Watch: Western Cities Are in a Bind as the Colorado River Runs Dry

The feds just slashed water rations in response to severe drought conditions.

A previously submerged boat photographed at Lake Mead near Boulder City, Nevada, on May 10, hints at the direness of the West's water woes. John Locher/AP

This video story was created by Pattrn and is shared here as part of the Climate Desk collaboration.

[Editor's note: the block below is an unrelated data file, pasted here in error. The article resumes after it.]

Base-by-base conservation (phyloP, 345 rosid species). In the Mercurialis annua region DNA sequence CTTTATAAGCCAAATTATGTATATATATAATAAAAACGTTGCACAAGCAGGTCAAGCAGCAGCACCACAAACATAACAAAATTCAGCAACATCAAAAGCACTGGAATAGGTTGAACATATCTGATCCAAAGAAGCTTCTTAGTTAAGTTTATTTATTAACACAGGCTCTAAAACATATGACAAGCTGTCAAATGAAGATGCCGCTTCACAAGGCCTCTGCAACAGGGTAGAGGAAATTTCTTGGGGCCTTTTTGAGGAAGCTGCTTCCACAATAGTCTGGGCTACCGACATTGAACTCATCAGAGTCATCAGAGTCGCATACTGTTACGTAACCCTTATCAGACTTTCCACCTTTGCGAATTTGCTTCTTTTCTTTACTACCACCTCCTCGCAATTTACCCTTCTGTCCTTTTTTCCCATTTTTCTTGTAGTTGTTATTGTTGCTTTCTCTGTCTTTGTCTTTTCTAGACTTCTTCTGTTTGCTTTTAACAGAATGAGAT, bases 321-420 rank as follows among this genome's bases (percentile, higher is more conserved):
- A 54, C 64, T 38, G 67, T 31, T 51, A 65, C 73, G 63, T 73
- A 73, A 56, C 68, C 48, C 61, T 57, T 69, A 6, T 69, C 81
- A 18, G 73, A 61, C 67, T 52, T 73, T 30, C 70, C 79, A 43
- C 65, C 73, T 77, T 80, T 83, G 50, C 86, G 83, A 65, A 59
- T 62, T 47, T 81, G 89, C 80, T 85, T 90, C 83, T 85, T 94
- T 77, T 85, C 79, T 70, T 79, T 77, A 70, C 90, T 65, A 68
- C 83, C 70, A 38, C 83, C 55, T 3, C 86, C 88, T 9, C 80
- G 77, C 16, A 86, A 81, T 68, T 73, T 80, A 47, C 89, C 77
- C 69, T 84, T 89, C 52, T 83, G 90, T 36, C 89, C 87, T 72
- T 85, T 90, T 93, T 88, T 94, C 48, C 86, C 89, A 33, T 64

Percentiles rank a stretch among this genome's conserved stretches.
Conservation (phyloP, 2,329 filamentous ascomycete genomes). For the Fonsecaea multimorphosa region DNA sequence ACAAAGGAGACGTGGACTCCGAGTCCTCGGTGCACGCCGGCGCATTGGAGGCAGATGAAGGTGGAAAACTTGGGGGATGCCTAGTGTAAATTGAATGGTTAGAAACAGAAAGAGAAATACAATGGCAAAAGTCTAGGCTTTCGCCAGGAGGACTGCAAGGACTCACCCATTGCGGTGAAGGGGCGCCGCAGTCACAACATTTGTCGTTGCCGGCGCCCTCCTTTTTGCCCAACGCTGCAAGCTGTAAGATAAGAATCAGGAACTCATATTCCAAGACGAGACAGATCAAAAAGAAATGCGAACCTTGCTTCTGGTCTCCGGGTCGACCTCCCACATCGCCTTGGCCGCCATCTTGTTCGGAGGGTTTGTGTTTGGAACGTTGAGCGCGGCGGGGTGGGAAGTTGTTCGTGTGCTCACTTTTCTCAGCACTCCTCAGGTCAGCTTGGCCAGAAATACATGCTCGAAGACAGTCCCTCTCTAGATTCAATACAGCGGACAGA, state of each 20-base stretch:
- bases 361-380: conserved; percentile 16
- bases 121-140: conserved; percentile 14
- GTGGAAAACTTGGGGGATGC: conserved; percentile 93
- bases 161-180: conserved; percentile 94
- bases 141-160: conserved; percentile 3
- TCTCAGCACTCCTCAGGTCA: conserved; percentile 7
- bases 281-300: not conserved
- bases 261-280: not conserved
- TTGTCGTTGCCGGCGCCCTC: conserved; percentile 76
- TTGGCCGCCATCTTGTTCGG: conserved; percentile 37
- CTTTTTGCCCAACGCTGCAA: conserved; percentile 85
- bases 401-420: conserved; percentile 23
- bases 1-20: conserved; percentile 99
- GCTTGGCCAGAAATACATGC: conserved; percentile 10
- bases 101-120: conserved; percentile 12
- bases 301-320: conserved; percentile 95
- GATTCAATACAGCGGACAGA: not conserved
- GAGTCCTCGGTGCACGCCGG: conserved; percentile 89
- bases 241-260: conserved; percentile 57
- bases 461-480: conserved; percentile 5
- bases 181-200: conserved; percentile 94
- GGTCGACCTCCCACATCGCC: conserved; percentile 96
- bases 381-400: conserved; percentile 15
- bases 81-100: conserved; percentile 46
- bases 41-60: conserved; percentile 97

One hundred years ago, Western states and Mexico signed a pact to divvy up water from the Colorado River, based on century-old science and historic river flows. How times have changed. Today, 40 million people across seven states rely on the Colorado as their primary water source. But with the river’s flow dwindling, key reservoirs like Lake Mead and Lake Powell running insanely low, and water restrictions getting more intense, battles are raging over who gets this life-giving liquid—and how much they get. Below, our Climate Desk partner Pattrn (an affiliate of The Weather Channel) sketches out this dire situation in about three minutes. Check it out.

 
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